At his death, Allen’s net worth was estimated at over $20 billion. His investments went through two major phases. From the early 1980s to the early 2000s, Allen frequently bet early on technologies and industries that hadn’t yet matured, though many later became big winners after his exit. He was termed in 1994 by Wired and in the title of a 2003 book, the “accidental zillionaire.” His hiccups included Starwave (1993), which developed some of the earliest major media sites, like ESPN.com, ABCNews.com, and Outside Online. Allen was an early investor in America Online, though he dumped the shares in 1994 for $100 million at a large profit after AOL rebuffed him purchasing more—missing gains that would have later valued his holdings at $40 billion. He took control of Metricom in 1997, a firm that offered Wi-Fi-like wireless data across entire cities, but it shut down in 2001. He also lost billions in trying to gain control of cable companies Charter Communications and RCN.
But Allen’s fortunes turned as the millennium rolled over, and from professional sports to real estate to early-stage investment, he frequently reaped a high rate of return. HIs investment in the entertainment studio DreamWorks doubled, while he more quietly saw big rises in energy providers and wireless spectrum purchases.
Allen’s investment in Seattle are among his biggest wins. Vulcan bought up a large portion of a low-height light-industrial district north of downtown after a massive city park Allen proposed to help build there was rejected by voters. The area transformed over a decade into office towers and research labs. Amazon, founded in Seattle, expanded heavily into Allen-controlled buildings, and companies like Google and Facebook established large outposts in properties he controlled.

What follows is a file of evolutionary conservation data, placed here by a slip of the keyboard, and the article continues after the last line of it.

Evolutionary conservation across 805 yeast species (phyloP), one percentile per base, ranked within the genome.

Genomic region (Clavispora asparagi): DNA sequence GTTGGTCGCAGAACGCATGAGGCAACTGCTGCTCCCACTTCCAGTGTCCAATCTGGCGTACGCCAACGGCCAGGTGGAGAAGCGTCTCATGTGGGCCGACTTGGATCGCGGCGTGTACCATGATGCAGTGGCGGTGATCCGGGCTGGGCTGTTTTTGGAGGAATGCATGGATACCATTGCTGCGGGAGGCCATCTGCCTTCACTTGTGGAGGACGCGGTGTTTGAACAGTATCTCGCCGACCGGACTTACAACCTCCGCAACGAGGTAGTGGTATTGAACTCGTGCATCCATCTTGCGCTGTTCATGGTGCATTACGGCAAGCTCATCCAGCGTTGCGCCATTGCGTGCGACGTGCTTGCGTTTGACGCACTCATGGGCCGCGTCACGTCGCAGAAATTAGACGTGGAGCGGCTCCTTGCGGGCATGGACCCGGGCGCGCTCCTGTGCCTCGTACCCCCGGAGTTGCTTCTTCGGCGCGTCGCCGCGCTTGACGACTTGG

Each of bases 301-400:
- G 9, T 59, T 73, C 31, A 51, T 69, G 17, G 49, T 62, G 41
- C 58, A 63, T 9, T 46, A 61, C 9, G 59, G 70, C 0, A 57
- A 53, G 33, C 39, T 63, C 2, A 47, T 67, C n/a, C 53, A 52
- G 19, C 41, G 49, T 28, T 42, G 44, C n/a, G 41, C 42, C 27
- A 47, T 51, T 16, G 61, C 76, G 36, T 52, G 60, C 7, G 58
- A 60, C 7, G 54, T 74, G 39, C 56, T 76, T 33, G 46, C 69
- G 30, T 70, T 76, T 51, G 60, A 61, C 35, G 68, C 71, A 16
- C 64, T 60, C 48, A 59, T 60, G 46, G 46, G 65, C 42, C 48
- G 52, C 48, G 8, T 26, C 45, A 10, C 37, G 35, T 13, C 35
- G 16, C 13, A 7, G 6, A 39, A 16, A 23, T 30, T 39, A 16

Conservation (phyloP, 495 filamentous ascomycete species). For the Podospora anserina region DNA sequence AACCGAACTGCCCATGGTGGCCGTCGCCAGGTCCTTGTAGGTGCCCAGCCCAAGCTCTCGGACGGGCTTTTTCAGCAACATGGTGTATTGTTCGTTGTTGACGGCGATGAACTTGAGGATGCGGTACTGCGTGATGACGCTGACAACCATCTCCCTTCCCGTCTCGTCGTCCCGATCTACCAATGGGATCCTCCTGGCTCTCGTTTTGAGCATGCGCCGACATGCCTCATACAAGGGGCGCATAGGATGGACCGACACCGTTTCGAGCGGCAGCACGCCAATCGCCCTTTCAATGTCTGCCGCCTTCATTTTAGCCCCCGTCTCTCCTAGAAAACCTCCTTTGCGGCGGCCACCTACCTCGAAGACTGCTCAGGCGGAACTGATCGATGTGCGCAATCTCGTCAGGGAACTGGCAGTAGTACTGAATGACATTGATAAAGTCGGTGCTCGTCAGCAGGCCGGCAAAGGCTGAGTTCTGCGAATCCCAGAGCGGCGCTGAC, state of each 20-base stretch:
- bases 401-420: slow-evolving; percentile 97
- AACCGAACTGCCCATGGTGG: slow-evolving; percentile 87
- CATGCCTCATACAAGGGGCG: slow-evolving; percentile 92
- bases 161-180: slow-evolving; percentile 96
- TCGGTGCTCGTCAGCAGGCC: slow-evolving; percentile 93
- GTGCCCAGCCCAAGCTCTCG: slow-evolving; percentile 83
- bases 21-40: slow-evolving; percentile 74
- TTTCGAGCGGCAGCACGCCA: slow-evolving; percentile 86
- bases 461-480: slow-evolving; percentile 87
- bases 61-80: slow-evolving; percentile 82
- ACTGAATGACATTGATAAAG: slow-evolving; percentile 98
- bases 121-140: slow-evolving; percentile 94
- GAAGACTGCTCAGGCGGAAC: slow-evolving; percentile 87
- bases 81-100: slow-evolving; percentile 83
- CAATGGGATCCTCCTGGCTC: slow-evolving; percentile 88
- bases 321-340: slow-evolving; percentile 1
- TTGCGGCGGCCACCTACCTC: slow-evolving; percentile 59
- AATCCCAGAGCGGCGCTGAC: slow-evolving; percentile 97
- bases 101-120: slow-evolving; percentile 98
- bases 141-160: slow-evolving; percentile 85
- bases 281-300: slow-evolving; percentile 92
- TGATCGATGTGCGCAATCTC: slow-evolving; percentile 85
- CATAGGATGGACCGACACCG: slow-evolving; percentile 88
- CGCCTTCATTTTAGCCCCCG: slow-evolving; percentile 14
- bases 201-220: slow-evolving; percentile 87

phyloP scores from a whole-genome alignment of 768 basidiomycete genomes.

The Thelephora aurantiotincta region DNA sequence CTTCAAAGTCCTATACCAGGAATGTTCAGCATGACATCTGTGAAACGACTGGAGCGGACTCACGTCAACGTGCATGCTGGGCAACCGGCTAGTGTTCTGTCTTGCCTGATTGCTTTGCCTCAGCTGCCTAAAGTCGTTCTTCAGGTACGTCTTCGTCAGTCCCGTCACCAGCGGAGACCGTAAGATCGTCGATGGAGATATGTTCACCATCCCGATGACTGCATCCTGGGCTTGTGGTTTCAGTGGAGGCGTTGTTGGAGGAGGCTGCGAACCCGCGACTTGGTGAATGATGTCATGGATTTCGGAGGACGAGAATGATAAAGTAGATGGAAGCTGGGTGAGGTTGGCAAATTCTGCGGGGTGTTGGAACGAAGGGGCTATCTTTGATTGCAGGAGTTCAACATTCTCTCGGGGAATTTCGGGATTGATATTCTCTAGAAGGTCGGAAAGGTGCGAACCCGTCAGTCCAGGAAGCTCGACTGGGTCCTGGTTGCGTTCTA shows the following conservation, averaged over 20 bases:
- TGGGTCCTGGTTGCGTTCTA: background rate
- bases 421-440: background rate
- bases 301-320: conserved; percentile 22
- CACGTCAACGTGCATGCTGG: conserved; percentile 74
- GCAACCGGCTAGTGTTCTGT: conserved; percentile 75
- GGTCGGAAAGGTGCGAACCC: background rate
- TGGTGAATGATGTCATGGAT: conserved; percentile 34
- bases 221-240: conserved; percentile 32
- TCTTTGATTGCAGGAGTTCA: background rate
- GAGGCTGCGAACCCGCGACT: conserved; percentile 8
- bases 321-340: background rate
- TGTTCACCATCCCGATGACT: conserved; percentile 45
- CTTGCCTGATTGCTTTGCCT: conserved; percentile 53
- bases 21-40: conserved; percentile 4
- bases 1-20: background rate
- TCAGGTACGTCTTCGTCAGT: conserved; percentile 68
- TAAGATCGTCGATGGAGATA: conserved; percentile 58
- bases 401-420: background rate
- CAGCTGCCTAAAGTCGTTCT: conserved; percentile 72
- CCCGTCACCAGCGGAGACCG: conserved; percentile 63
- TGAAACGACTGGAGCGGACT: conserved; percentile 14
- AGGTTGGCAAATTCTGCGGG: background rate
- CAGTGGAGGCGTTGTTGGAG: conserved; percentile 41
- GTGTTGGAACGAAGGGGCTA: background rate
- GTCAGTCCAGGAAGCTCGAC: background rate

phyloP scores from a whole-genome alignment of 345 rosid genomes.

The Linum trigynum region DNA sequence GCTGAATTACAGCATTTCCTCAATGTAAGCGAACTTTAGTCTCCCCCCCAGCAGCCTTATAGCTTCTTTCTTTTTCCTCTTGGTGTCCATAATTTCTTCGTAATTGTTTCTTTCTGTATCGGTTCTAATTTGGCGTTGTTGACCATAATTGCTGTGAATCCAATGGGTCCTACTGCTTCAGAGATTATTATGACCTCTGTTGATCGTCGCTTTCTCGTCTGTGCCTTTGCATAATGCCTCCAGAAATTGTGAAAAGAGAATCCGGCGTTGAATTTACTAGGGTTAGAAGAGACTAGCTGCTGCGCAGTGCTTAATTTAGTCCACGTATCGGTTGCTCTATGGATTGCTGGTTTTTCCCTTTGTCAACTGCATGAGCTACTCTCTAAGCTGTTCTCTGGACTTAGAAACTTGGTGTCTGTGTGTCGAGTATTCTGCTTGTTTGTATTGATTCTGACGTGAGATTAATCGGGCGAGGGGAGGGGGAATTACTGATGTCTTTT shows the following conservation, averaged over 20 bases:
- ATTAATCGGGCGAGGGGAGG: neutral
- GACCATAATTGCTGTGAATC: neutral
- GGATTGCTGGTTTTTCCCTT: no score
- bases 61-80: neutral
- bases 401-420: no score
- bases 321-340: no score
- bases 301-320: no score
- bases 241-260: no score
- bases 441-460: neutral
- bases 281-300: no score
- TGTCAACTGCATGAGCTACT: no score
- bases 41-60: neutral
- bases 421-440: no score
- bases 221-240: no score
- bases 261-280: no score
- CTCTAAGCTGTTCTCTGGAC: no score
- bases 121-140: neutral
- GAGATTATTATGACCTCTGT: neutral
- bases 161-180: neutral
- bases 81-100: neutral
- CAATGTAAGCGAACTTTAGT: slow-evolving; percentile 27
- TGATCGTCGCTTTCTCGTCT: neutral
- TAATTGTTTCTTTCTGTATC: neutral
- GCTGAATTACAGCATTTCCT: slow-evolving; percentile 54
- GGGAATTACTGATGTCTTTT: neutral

Allen gave away nearly $3 billion during his lifetime, to nonprofits he endowed, the computer-science department at the University of Washington, and to efforts like a project to house homeless and low-income people in Seattle earlier this year. UW renamed its computer science and engineering school for Allen in March 2017 after a $40 million gift.
Allen’s sister, Jody Allen, said in statement provided by Vulcan and on behalf of his family, “While most knew Paul Allen as a technologist and philanthropist, for us he was a much-loved brother and uncle, and an exceptional friend. Paul’s family and friends were blessed to experience his wit, warmth, his generosity and deep concern.”
Seattle’s Mayor, Jenny Durkan, said in a statement, “Paul was a true son of Seattle who made his beloved city—and our world—a better, more vibrant place. For generations to come, Seattleites and people across our planet will benefit from his vision, innovation, and generosity. He quite literally helped invent the future.”
After Allen’s recovery from his first encounter with cancer in the 1980s, he was hit with Non-Hodgkin’s Lymphoma in 2009, a more virulent form that’s harder to treat. He again went into remission, but on Oct. 1, 2018, he and his firm posted a new diagnosis of the same disease. He had been optimistic about the outcome.